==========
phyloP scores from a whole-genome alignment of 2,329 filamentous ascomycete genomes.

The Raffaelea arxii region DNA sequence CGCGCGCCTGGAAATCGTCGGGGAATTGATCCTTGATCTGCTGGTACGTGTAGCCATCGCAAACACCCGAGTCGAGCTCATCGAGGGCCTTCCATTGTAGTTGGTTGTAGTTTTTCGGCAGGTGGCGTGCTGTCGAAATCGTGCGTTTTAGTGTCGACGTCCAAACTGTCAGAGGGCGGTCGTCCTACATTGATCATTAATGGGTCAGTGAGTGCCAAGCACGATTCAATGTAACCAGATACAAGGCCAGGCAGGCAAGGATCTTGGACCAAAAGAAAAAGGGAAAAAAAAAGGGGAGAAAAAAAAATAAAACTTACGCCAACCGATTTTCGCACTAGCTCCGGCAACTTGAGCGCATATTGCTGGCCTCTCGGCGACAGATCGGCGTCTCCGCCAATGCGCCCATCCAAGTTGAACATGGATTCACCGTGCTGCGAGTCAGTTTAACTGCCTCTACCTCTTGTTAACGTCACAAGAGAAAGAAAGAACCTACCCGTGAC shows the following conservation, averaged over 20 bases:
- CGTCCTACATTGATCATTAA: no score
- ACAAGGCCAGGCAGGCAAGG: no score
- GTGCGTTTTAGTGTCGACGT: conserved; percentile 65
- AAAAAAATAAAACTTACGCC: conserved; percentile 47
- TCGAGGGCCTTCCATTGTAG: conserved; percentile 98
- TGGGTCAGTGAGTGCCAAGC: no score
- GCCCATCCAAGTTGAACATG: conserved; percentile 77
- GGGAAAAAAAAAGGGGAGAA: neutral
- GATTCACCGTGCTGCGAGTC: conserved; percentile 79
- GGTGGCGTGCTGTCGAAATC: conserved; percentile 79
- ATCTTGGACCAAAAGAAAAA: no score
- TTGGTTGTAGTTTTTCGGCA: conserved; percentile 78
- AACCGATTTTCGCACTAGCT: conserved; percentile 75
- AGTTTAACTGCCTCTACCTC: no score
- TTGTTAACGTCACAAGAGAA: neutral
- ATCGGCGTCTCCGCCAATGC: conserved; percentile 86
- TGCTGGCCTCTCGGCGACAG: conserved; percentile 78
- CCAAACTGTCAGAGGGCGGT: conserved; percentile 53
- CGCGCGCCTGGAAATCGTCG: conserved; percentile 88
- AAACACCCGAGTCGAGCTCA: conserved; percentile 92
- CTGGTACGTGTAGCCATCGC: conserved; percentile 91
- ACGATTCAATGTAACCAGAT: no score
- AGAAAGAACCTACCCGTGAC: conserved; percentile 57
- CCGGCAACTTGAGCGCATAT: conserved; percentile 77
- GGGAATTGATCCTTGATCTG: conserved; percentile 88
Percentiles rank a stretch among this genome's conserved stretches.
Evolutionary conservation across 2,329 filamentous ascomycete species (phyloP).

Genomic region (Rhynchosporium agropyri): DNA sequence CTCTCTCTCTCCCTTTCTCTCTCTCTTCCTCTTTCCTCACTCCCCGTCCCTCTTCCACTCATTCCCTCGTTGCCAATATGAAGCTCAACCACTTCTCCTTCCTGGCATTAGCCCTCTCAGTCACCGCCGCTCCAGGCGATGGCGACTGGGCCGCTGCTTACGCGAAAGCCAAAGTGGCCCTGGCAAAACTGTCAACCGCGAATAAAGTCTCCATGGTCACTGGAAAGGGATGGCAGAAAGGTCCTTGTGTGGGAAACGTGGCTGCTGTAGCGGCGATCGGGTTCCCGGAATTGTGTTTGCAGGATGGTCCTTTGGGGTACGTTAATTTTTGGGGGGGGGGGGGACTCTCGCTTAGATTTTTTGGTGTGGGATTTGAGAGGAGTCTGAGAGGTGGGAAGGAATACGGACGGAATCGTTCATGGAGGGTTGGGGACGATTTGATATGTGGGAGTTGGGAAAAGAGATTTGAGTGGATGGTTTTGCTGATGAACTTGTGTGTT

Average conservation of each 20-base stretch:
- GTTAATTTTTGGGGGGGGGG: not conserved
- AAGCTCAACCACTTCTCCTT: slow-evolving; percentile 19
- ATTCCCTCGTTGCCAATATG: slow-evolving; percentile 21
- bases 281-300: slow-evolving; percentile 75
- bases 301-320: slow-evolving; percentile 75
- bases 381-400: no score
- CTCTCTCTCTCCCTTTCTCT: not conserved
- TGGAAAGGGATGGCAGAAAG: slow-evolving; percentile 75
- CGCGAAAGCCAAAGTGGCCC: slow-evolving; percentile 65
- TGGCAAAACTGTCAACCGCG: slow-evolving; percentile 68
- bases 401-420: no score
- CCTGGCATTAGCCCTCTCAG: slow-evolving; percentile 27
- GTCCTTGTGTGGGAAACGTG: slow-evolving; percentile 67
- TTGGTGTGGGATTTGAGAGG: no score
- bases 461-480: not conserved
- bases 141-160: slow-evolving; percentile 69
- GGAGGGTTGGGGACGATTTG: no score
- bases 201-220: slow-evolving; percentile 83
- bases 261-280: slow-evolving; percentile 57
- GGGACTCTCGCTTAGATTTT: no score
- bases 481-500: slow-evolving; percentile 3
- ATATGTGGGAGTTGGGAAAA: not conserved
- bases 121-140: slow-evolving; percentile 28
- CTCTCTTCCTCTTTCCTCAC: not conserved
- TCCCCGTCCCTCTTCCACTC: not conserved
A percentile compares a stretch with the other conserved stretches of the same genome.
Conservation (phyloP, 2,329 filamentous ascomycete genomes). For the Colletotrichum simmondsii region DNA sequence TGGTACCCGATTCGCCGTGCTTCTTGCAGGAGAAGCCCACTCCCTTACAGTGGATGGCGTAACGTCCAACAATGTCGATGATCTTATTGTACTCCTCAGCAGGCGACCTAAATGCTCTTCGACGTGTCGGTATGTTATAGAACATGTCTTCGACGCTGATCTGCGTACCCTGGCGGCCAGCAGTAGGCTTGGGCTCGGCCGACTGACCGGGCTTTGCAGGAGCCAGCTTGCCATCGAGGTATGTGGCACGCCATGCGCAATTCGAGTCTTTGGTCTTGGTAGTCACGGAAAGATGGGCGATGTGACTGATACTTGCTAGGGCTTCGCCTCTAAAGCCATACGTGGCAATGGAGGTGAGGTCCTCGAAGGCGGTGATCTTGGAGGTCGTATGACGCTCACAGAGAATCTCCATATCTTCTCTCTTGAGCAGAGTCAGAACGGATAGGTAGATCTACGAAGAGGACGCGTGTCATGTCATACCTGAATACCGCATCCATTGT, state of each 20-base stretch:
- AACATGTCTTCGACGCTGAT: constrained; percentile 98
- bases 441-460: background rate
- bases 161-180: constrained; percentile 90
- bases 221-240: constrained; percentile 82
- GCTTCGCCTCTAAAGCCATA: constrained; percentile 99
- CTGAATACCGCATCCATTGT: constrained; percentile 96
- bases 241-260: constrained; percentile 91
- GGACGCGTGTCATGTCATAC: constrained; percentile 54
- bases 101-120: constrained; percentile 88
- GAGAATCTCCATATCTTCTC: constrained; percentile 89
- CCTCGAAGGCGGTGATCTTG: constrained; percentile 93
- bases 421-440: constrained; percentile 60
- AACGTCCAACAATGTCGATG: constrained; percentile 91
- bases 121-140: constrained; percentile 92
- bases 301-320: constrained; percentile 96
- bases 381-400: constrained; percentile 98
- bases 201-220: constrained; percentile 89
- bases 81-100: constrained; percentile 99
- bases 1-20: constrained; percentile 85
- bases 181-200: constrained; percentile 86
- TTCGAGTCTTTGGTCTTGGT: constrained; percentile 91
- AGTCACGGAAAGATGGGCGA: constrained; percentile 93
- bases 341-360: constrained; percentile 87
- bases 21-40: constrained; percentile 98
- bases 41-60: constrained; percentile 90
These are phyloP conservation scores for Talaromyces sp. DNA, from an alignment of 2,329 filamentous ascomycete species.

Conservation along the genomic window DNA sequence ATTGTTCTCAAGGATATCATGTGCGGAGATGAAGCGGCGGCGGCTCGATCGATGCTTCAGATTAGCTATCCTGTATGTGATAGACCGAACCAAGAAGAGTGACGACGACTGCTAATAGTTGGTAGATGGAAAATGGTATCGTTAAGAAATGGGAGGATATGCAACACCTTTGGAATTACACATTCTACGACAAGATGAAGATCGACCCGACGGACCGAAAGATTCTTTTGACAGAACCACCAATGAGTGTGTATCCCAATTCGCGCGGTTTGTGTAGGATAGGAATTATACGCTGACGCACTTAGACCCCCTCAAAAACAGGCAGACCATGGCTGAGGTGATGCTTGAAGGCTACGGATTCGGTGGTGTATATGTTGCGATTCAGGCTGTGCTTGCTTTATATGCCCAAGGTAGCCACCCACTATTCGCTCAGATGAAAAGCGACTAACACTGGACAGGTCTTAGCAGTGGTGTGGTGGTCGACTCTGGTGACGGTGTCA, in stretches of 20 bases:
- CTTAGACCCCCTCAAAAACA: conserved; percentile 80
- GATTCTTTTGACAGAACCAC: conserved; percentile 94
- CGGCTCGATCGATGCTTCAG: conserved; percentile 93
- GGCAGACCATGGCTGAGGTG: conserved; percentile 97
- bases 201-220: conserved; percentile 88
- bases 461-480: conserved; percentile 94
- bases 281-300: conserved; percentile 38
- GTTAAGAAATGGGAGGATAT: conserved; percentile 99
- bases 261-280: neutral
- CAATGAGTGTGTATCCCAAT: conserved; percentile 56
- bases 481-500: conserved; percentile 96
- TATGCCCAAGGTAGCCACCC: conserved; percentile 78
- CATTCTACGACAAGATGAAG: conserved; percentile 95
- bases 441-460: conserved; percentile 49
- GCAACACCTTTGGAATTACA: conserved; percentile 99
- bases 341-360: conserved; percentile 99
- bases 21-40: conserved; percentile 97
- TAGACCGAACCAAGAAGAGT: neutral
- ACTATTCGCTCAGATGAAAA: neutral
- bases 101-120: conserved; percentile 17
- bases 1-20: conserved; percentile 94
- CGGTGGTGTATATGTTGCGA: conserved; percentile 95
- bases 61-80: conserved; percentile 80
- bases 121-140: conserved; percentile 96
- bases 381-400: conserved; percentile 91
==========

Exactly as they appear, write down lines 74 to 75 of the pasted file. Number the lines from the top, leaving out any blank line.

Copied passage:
- bases 381-400: constrained; percentile 98
- bases 201-220: constrained; percentile 89